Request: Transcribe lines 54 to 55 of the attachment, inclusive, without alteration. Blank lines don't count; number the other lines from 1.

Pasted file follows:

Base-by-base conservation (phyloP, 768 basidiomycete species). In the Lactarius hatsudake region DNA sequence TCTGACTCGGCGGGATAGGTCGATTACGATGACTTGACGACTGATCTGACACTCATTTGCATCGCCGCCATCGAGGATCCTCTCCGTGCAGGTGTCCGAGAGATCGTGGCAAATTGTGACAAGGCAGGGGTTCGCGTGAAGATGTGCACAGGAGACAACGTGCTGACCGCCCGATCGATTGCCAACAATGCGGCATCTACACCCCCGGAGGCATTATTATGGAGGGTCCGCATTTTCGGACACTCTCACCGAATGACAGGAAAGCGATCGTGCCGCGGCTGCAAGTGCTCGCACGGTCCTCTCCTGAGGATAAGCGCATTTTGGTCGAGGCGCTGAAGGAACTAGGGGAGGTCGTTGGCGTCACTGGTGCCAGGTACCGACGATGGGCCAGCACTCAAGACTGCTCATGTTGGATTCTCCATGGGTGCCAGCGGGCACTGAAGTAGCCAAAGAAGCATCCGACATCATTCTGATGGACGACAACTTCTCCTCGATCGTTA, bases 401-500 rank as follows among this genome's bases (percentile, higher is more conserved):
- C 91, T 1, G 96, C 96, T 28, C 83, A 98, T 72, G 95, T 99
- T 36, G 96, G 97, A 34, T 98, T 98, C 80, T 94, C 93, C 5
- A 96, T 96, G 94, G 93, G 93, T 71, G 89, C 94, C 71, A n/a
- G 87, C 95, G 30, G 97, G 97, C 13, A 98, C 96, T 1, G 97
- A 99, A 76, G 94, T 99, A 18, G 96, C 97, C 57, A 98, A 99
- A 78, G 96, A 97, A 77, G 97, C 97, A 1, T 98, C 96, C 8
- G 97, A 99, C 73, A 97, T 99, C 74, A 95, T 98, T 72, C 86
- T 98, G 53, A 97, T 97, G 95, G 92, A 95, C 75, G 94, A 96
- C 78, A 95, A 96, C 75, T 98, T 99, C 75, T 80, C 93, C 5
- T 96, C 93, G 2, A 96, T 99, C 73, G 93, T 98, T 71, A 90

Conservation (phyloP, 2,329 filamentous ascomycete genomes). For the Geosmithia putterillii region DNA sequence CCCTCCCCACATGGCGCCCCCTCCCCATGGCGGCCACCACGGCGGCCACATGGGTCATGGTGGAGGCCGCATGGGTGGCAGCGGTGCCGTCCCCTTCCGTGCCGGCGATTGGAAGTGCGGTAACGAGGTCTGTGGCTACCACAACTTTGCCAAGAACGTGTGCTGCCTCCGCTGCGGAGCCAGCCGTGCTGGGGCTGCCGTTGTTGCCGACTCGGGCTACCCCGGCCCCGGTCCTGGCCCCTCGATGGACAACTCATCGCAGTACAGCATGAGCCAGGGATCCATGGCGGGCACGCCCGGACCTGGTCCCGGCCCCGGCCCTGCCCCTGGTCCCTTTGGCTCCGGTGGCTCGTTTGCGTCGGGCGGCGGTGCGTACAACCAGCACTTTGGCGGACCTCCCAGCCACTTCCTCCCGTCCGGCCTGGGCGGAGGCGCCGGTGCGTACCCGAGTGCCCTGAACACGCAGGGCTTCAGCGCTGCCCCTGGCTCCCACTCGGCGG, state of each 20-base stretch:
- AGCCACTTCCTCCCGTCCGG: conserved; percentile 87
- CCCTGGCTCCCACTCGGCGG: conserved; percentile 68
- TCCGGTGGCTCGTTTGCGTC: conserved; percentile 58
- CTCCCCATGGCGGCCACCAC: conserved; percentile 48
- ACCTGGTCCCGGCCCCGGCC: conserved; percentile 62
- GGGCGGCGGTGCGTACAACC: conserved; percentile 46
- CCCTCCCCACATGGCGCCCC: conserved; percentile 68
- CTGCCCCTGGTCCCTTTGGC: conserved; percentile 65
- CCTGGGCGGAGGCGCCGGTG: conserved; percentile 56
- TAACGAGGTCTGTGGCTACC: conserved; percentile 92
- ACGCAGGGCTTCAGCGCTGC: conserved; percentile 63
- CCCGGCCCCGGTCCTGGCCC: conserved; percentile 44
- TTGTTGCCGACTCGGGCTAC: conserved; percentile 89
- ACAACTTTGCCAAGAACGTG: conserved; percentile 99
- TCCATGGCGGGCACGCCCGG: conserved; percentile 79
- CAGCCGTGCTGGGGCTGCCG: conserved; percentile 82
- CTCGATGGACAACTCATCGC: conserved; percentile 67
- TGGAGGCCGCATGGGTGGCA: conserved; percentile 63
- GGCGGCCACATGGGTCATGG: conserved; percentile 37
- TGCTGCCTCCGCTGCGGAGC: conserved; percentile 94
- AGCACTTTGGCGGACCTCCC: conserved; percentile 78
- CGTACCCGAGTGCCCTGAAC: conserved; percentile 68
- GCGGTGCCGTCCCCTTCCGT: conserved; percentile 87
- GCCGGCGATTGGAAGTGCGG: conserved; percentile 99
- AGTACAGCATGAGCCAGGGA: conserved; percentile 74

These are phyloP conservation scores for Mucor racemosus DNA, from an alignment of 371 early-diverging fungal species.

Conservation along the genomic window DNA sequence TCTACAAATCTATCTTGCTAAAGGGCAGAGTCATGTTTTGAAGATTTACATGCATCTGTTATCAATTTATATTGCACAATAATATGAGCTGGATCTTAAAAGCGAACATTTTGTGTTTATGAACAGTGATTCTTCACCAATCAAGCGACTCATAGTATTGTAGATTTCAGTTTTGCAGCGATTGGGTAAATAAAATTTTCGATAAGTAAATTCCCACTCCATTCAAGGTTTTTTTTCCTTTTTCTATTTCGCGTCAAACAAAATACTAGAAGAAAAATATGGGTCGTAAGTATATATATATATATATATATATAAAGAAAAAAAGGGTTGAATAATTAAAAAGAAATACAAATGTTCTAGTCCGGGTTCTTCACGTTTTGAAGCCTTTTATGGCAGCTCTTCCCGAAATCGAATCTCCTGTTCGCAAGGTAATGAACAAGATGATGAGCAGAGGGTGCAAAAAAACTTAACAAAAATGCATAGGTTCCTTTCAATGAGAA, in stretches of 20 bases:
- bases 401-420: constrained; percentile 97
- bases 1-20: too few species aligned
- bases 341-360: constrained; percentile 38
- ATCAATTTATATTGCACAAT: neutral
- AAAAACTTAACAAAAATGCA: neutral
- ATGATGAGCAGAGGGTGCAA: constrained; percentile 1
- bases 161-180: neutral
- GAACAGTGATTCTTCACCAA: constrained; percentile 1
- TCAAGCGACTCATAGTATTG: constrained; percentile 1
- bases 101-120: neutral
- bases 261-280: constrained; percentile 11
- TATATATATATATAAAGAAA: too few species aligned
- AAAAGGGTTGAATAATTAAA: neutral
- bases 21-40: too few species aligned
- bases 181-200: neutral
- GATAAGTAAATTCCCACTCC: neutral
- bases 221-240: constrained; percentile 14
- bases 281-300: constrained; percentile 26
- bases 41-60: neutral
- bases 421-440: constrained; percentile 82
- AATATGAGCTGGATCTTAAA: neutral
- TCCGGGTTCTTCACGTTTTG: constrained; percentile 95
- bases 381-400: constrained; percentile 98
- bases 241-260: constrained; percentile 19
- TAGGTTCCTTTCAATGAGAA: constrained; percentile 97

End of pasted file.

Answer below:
- bases 181-200: neutral
- GATAAGTAAATTCCCACTCC: neutral